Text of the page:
Operation Just Cause

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In 1989, the United States invaded Panama to remove Dictator Manuel Noriega.  The invasion was one link in a chain of events dating back to the completion of the Panama Canal in 1914.
After 1914, the U.S. kept troops in Panama to ensure free access to the canal. During the Cold War, America cooperated with dictators around to world to try to stop the spread of communism.  Most Americans thought the dictators were the lesser of two evils.   One of them was General Manuel Antonio Noriega in Panama.

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Noriega was a ruthless tyrant with ties to the drug trade.  He cooperated with the CIA’s anti-communist operations in South and Central America, so the U.S. treated him like an ally.

As the Cold War ended, the U.S. grew less tolerant of Noriega’s crimes and the relationship went downhill quickly.  The U.S. believed Noriega was cooperating with Communist Cuba and smuggling weapons to Colombian rebels.  A Florida court indicted Noriega for drug trafficking.  American leaders asked Noriega to step down.
In response, the heavily armed Panama Defense Force (PDF) began to harass American troops and civilians in the Canal Zone.  Tensions reached a breaking point on December 16, 1989, after the PDF murdered an American Marine.

At 1:00 A.M. on December 20, 1989, 13,000 American Soldiers airlifted into Panama to join the 13,000 Soldiers and Marines already there.  The combined force attacked PDF forces in Panama City and fanned out to secure American lives and property throughout the city.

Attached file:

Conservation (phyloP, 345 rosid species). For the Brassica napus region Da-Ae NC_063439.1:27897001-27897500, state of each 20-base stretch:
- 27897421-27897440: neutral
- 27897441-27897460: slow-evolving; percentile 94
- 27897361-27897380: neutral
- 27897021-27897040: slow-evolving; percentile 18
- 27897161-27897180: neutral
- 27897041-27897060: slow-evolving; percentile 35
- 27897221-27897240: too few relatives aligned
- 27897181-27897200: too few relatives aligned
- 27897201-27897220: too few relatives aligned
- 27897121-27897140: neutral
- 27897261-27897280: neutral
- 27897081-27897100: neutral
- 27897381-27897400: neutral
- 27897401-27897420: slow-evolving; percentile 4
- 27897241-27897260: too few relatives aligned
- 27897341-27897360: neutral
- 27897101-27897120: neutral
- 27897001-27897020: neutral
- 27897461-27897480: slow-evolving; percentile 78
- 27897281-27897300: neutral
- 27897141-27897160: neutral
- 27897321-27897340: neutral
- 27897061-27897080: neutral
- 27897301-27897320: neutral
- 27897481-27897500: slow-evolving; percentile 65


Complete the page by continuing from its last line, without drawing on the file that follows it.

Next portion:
75 miles west of Panama City two F–117A stealth fighters bombed the airfield at Rio Hato.  The bombing paved the way for two battalions of Airborne Rangers who parachuted in to take the airfield.  A ferocious firefight began.  The Rangers had support from an AC–130 gunship and attack helicopters.  They engaged in close-range, room-to-room fighting with hand grenades and automatic rifles.  In less than five hours, the Rangers secured Rio Hato.

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The fighting in Panama City was more complicated because of the urban setting.  There were many civilians in and around the combat zone.  U.S. armored personnel carriers took heavy fire from surrounding buildings as they pushed their way through obstacles.  American troops moved floor-to-floor to clear snipers from high-rise apartment buildings.  At Fort Amador, the PDF made their stand within a hundred meters of an American housing area.

Some PDF soldiers hid among passengers from a stranded Brazilian airliner.  Others took hostages.  Sadly, when battles take place near civilians, innocent people often get caught in the crossfire.  At least 200 Panamanian civilians were killed in the fighting.

Most of the fighting was over within eight hours. The U.S. had 26 killed and 325 wounded. PDF casualties were 314 killed and thousands of captured or wounded. These lopsided results were due to a number of factors.  American Soldiers were better trained for night fighting and had better night-vision devices than the Panamanians.  The U.S. controlled the skies and used airborne and airmobile troops to attack many targets at the same time.  American air support was deadly.
Most importantly, U.S. troops had been in Panama for decades.  Our Soldiers were familiar with the terrain and many of their targets.  In some cases, American Soldiers had visited or even trained at their objectives in the weeks prior to the invasion

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Noriega fled and sought asylum in the Vatican Embassy.  U.S. forces surrounded the embassy, and Noriega surrendered after a short siege.  Noriega was eventually convicted of multiple counts of drug trafficking in a Florida court.  After serving his sentence in the U.S., Noriega was extradited, first to France and then Panama to face additional charges.  He remains in prison in Panama today.

On December 14, 1999, the American government surrendered its 100-year lease in Panama and evacuated the last of its military forces from the Canal Zone.

Adapted from

Chapter 12.  American Military History, Volume 2.  “Rebuilding the Army: Vietnam to Desert Storm.”  U.S. Army Center of Military History.